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Saturday, April 30, 2011

Taking the plunge!

Well, you've all read it here first. I'm taking the indy-publishing plunge! My pros and cons list was so heavily weighted toward the self-publishing side, I thought, why didn't I do this before?

 Terror, mainly. Self-promotion is my least favorite part of trying to get published, but it is a necessary component to the process whether I am traditionally published or whether I join the growing numbers of newbie and previously published writers who are taking control of their careers. No longer taken as a sign that we're not good enough to get a 'real' contract, many writers are finding great success in the world of self-publishing. I think I can be one of those people. The bottom line for me is that I love to write and I want to share my work with others. Getting paid for it would be a bonus.

The main comment I get in rejection letters is that my stories don't 'fit the market'. Publishers have very specific types of stories they are looking for and anything that falls outside of that model will probably never be picked up. I've done well in contests and I'm now capable of producing a decent book in about 3-5 months. I have six books in the hopper so to speak, so if I publish them a few months apart, my back list should grow pretty steadily from there.

I've spent the last few months researching and pondering and I feel like this is the best fit for me. I'm already self-employed and have a good head for business. I have a husband who is incredibly tech savvy and has agreed to help with formatting and designing professional book covers. I have a person available for proof-reading and editing, and my step-son who produces for TV, is willing to create book trailers for me. So now I have a staff! Better yet, they are all willing to work for food and massages.

If I can pull it all together my first release date will be September. I'll keep you posted!

Thursday, April 21, 2011

What do teens know about romance, and what's the difference between Adult and YA?

The obvious difference between Adult and Teen romance novels is the level of graphic sexuality--although the steaminess level of YA books has gone up considerably. Teen readers are curious. They want to know what real relationships are and what to expect when they find one. I know when I was a teenager, I thought a lot about boys, kissing, etc. I was consumed with fantasizing about that hunky hockey player or what it might be like to kiss that cute kid collecting movie tickets at the local theatre. Like most girls, I obsessed on romance--though I didn't know the first thing about what romance was outside of Happily Ever After fairy tales.

Needless to say, I had unrealistic expectations and no frame of reference based on the  rocky relationships I viewed all around me. It didn't seem to me like couples were very happy. My parents, after seven children, barely spoke to each other about anything other than dinner, money, or who's turn it was to clean the toilet. I was exposed to the dating rituals of four older sisters, but this wasn't all that helpful either since I was sent to my room every time someone started smooching. So like most young women, I had to figure it out on my own, and I have to say--it was disasterous.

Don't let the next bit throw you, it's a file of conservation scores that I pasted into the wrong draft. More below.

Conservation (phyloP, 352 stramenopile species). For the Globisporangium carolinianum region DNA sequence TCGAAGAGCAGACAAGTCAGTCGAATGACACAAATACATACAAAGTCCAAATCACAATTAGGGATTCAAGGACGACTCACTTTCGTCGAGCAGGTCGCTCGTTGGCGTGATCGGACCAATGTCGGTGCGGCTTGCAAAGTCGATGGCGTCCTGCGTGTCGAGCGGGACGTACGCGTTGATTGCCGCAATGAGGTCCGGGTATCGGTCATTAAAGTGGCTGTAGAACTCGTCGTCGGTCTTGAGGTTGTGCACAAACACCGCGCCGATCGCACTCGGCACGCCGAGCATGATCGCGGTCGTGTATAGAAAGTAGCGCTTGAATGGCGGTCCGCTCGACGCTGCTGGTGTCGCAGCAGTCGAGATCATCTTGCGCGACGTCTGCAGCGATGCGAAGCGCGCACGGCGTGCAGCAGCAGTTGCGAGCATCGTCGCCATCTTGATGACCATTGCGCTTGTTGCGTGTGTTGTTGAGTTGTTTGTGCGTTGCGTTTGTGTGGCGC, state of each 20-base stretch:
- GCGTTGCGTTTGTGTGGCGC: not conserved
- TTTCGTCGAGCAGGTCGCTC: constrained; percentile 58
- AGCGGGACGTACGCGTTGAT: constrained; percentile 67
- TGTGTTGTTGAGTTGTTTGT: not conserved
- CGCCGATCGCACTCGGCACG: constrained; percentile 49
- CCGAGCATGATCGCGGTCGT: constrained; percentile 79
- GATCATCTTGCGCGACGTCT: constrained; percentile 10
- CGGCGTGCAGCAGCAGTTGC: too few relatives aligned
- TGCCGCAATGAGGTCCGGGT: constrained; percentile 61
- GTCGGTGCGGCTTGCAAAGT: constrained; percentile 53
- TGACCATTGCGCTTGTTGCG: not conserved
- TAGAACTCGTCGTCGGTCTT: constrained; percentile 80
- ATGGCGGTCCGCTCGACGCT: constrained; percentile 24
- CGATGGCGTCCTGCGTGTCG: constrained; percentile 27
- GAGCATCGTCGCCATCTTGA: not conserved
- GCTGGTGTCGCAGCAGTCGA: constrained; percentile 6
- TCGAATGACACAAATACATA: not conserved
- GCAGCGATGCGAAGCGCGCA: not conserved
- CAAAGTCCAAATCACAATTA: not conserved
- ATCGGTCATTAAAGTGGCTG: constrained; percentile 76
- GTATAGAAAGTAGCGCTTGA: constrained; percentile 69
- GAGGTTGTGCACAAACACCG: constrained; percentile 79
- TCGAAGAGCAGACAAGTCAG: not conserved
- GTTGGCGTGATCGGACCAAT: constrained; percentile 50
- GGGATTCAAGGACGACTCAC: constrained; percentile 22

I won't get into the gorey details, but I had many bad experiences, a severely broken heart, and still no idea what a happy relationship involved. It took me twenty years or so, but I finally figured it out, got lucky with the right guy, and discovered what romance is all about--RESPECT, TRUST, AND CONSIDERATION. Oh, and let me tell you now, that the Happily Ever After is an illusive little bugger, because nothing is perfect and if that is what you are expecting, you will eventually be disappointed.

I prefer to believe in Hopefully Ever After. This is how all of my stories end--with a positive outlook on life and the promise of a hopeful future. This is the best we can expect from any romance.

What do you think Romance is?

Friday, April 1, 2011

The Learning Curve

As a lifelong student of new and exciting ventures, I feel blessed to have a zest for learning and life. Whether it's taking continuing education courses for my Massage Therapy or personal training business, or on-line writing workshops and writing conferences where I can hone my skills as a fiction writer, I've come to the conclusion that I am hooked on the learning curve.

We all learn in different ways and at our own pace. I'm clearly enamoured with the process and all that goes with it. Sometimes there is frustration--will I ever be able to write a synopsis without gritting my teeth and yanking out my hair? I hope so. (I'm taking a workshop this month to teach me how to do just that.) Other times, it seems like I'll never quite grasp a new concept (show,don't tell--really?) or be able to keep up with technology. But then I breathe and relax and take pleasure in the little successes. Like getting my web site going or starting this blog (or learning how to download music to my new HTC Thunderbolt.)

Thanks to my parents, I have a great work ethic. And thanks to the school of hard knocks, I've learned to consider consequences. These lessons have served me better in some ways than any amount of education ever could, but when applied to learning a new skill or mastering a passionate pursuit, self-discipline and practice make the journey a series of experiences that lead to ultimate success. Along the way, I learn about myself and grow stronger, hopefully wiser, and get the opportunity to experience as much of life as I can fit into this one existence.

What have you learned lately that has enhanced your life experience or helped you to grow?